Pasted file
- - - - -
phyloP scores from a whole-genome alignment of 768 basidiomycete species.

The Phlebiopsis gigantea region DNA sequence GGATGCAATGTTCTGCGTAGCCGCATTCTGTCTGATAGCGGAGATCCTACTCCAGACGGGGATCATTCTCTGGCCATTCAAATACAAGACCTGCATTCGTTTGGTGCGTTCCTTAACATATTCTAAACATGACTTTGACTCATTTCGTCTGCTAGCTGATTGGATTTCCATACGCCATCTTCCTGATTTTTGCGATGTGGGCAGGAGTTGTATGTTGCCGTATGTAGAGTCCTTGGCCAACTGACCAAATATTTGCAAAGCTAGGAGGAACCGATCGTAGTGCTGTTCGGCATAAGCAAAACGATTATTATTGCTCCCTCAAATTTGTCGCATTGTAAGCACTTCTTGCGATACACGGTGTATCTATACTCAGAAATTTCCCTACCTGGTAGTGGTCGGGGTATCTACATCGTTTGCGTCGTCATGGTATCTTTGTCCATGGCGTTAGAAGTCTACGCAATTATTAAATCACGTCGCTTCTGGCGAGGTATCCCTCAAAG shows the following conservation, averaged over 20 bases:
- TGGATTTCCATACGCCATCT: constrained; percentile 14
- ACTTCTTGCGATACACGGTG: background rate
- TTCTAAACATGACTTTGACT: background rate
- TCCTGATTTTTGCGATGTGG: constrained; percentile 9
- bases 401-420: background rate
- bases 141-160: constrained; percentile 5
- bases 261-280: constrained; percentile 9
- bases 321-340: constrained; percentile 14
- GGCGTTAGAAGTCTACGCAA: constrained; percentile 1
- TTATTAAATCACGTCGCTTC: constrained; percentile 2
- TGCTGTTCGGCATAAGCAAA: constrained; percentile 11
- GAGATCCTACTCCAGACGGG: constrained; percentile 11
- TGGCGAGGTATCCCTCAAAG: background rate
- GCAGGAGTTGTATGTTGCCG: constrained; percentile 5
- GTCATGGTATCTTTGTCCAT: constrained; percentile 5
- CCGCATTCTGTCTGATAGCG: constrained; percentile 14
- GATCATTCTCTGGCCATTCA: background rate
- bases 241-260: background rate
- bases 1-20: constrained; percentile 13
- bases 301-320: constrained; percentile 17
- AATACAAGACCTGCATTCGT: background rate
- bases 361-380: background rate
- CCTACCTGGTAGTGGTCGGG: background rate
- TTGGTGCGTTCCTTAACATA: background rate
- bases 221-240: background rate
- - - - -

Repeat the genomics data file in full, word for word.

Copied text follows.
phyloP scores from a whole-genome alignment of 768 basidiomycete species.

The Phlebiopsis gigantea region DNA sequence GGATGCAATGTTCTGCGTAGCCGCATTCTGTCTGATAGCGGAGATCCTACTCCAGACGGGGATCATTCTCTGGCCATTCAAATACAAGACCTGCATTCGTTTGGTGCGTTCCTTAACATATTCTAAACATGACTTTGACTCATTTCGTCTGCTAGCTGATTGGATTTCCATACGCCATCTTCCTGATTTTTGCGATGTGGGCAGGAGTTGTATGTTGCCGTATGTAGAGTCCTTGGCCAACTGACCAAATATTTGCAAAGCTAGGAGGAACCGATCGTAGTGCTGTTCGGCATAAGCAAAACGATTATTATTGCTCCCTCAAATTTGTCGCATTGTAAGCACTTCTTGCGATACACGGTGTATCTATACTCAGAAATTTCCCTACCTGGTAGTGGTCGGGGTATCTACATCGTTTGCGTCGTCATGGTATCTTTGTCCATGGCGTTAGAAGTCTACGCAATTATTAAATCACGTCGCTTCTGGCGAGGTATCCCTCAAAG shows the following conservation, averaged over 20 bases:
- TGGATTTCCATACGCCATCT: constrained; percentile 14
- ACTTCTTGCGATACACGGTG: background rate
- TTCTAAACATGACTTTGACT: background rate
- TCCTGATTTTTGCGATGTGG: constrained; percentile 9
- bases 401-420: background rate
- bases 141-160: constrained; percentile 5
- bases 261-280: constrained; percentile 9
- bases 321-340: constrained; percentile 14
- GGCGTTAGAAGTCTACGCAA: constrained; percentile 1
- TTATTAAATCACGTCGCTTC: constrained; percentile 2
- TGCTGTTCGGCATAAGCAAA: constrained; percentile 11
- GAGATCCTACTCCAGACGGG: constrained; percentile 11
- TGGCGAGGTATCCCTCAAAG: background rate
- GCAGGAGTTGTATGTTGCCG: constrained; percentile 5
- GTCATGGTATCTTTGTCCAT: constrained; percentile 5
- CCGCATTCTGTCTGATAGCG: constrained; percentile 14
- GATCATTCTCTGGCCATTCA: background rate
- bases 241-260: background rate
- bases 1-20: constrained; percentile 13
- bases 301-320: constrained; percentile 17
- AATACAAGACCTGCATTCGT: background rate
- bases 361-380: background rate
- CCTACCTGGTAGTGGTCGGG: background rate
- TTGGTGCGTTCCTTAACATA: background rate
- bases 221-240: background rate